Although America warehouses the mentally ill in prisons by the thousands and even executes some, basic civil norms urge that we help, not punish, severely sick people. Our legal system, rooted in the old common law traditions which evolved, with some lapses, in a progressive direction, has asked the jurors not simply to focus on who did the criminal act. Jurors have traditionally been charged with assessing the “mental element” involved in the act.

Example: Sir Edward Coke in 1593 reserved the term “murder” for those with “sound memory and discretion” (sanity) and who act with “malice aforethought” (premeditated evil), so juries were not just charged with deciding if the defendant “did it,” but whether there was a rationally deliberate, premeditating evil mind involved. The evolving humane law of England, when it looked at murderers to be punished, envisioned evil villains who calculate advantages and lay in wait to kill.

I picture some rich merchant in Chaucer’s time who had the opportunity to corner the market on fabulous jewels and plotted for weeks to murder his competitors, while throwing suspicion on someone else. To me, that merchant was the person that the common law would accuse of the highest crime before a jury of peers, not some raging peasant struck by the plague screaming incoherently and slashing at others with a knife. Rationally deliberated premeditated evil is what makes the crime so heinous. If the rich merchant killed the victims with slick poison instead of bloodying up the kitchen like delusional Rubio and his troubled wife did, a jury today might find the merchant’s actions less disgusting, but the spirit of the law and ethical considerations, I believe, should dictate otherwise. The merchant’s crime was worse.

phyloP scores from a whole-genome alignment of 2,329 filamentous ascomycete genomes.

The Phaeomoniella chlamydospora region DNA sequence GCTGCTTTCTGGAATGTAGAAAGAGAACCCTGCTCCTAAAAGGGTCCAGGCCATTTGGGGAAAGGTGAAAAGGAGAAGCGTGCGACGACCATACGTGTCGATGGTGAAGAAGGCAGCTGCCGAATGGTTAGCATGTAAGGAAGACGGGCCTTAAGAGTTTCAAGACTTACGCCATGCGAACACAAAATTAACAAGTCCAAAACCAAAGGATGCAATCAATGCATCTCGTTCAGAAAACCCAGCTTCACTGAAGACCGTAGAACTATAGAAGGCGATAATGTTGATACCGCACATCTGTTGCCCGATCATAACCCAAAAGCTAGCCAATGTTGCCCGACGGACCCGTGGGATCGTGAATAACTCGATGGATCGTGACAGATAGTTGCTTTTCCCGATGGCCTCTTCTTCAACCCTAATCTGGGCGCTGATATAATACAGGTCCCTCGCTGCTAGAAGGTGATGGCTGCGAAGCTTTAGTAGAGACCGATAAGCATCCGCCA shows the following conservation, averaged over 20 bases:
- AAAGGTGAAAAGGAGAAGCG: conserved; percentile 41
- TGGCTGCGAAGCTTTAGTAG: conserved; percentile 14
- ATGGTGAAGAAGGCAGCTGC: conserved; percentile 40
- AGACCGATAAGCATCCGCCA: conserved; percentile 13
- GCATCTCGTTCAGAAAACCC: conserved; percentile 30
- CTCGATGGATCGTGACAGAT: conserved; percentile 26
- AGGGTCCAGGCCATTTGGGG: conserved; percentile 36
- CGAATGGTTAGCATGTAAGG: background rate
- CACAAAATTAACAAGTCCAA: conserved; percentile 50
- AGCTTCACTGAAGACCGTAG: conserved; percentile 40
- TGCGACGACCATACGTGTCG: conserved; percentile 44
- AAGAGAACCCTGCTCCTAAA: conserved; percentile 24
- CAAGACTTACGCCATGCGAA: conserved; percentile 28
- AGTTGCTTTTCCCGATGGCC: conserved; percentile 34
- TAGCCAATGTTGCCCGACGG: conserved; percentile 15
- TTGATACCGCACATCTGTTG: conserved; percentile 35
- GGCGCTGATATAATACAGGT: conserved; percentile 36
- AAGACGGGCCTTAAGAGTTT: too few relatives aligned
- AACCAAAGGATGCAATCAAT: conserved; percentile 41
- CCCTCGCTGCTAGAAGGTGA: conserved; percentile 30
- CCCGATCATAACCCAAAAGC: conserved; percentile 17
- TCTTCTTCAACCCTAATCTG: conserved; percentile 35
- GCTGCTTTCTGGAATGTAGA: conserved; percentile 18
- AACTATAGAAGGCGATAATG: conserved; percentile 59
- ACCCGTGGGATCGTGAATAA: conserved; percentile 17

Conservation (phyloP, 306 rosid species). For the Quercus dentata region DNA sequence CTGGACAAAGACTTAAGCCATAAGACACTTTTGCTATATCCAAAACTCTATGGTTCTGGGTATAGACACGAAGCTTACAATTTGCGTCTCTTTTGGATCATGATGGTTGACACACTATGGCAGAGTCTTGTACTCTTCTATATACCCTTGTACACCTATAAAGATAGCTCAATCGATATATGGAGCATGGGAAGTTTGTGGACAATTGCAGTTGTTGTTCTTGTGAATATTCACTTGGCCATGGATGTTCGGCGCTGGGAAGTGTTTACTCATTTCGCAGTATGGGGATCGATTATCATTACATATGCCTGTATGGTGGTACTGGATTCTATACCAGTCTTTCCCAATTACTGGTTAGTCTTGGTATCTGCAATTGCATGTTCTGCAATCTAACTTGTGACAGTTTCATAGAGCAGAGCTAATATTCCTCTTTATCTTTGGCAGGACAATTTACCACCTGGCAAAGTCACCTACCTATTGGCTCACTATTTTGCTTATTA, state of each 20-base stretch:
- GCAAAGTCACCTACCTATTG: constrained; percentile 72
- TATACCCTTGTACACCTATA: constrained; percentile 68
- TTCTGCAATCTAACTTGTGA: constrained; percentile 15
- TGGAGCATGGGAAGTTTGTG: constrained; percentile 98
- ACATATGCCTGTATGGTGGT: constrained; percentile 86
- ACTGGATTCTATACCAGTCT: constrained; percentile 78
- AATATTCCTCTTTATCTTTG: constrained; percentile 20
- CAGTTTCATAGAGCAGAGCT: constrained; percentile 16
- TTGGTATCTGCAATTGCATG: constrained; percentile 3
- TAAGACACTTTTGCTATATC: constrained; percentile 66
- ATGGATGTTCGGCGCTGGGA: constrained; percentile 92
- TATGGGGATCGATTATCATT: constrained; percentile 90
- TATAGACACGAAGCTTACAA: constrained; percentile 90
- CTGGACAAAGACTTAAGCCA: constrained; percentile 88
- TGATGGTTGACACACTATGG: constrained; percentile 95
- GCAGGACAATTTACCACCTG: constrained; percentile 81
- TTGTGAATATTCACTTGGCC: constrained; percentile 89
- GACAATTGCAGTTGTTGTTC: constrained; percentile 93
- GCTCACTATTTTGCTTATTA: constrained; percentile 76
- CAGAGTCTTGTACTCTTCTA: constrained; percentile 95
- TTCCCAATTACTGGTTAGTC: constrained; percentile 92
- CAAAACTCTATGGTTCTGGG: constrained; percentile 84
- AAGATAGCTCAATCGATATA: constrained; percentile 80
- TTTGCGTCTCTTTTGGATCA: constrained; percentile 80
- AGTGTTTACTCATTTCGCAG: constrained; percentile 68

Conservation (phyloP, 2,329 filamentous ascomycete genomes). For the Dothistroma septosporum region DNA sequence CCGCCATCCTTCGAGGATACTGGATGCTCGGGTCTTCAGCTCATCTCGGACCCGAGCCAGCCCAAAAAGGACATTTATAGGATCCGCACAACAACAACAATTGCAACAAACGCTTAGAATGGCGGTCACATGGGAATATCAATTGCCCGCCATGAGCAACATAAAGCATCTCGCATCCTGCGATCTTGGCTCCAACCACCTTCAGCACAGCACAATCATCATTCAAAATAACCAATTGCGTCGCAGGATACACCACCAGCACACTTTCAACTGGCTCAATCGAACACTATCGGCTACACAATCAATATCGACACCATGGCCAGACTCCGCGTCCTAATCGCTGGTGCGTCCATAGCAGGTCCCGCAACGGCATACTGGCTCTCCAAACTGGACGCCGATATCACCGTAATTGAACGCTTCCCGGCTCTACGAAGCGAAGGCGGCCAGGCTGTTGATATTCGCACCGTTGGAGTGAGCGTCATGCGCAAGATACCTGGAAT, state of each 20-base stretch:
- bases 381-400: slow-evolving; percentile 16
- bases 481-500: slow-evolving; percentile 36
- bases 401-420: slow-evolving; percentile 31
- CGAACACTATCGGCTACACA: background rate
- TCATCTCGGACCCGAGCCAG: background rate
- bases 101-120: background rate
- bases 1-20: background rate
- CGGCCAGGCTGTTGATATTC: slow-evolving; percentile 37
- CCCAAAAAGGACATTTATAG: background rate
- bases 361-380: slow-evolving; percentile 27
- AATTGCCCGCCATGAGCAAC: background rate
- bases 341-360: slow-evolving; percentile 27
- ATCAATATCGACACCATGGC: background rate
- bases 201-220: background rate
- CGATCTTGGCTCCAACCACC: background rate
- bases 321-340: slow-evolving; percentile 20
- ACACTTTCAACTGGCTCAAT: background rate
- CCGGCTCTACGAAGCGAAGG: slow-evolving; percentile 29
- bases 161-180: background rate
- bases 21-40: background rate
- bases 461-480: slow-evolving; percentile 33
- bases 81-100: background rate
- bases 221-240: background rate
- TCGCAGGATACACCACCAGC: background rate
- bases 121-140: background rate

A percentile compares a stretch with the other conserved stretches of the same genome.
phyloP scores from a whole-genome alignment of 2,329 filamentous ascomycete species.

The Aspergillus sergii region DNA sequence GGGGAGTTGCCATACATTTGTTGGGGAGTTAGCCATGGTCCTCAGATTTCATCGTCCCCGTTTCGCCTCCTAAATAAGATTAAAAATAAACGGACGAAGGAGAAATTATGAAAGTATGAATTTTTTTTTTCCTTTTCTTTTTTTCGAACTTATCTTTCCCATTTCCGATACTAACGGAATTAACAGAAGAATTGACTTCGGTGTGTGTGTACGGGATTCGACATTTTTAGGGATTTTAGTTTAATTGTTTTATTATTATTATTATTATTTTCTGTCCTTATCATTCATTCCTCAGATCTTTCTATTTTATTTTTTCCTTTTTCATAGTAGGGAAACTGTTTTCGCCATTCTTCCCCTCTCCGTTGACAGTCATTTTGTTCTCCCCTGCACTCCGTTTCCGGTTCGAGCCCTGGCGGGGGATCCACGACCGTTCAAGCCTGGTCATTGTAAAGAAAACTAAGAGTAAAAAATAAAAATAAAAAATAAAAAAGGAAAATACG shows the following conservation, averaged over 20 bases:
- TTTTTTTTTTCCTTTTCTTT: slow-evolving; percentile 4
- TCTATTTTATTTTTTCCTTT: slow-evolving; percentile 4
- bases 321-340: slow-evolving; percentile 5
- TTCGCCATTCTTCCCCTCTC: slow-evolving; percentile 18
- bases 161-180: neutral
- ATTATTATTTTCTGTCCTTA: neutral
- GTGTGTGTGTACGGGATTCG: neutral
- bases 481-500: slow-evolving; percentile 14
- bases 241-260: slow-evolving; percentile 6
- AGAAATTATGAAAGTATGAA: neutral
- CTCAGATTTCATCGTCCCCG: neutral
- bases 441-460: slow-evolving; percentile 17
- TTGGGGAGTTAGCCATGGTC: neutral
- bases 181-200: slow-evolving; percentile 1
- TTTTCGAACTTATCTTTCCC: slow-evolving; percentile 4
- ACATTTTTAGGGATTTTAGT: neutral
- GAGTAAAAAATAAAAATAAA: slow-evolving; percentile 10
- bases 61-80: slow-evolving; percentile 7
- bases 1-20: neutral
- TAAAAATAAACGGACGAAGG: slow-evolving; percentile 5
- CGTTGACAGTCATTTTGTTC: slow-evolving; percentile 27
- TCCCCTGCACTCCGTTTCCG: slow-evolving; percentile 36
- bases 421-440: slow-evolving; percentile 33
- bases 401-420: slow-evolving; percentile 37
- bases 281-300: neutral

On TV the criminals carefully scrub the apartment after the murder, but Rubio scrubbed it before the murder, trying to bleach away evil. But even this month, when Rubio is having his second trial, it is not because the appeals process reconsidered his sanity. (The retrial was granted because the eager prosecution was found to have improperly shown the jury a video of Rubio’s wife discussing the crime.)

If I were the prosecutor I would not have retried it; actually, I wouldn’t have tried it the first time. I would have saved fuss and money and gotten Rubio into a mental hospital where he could eat properly, remember to take his medications, talk through his life’s problems (his mom and wife) and stop huffing.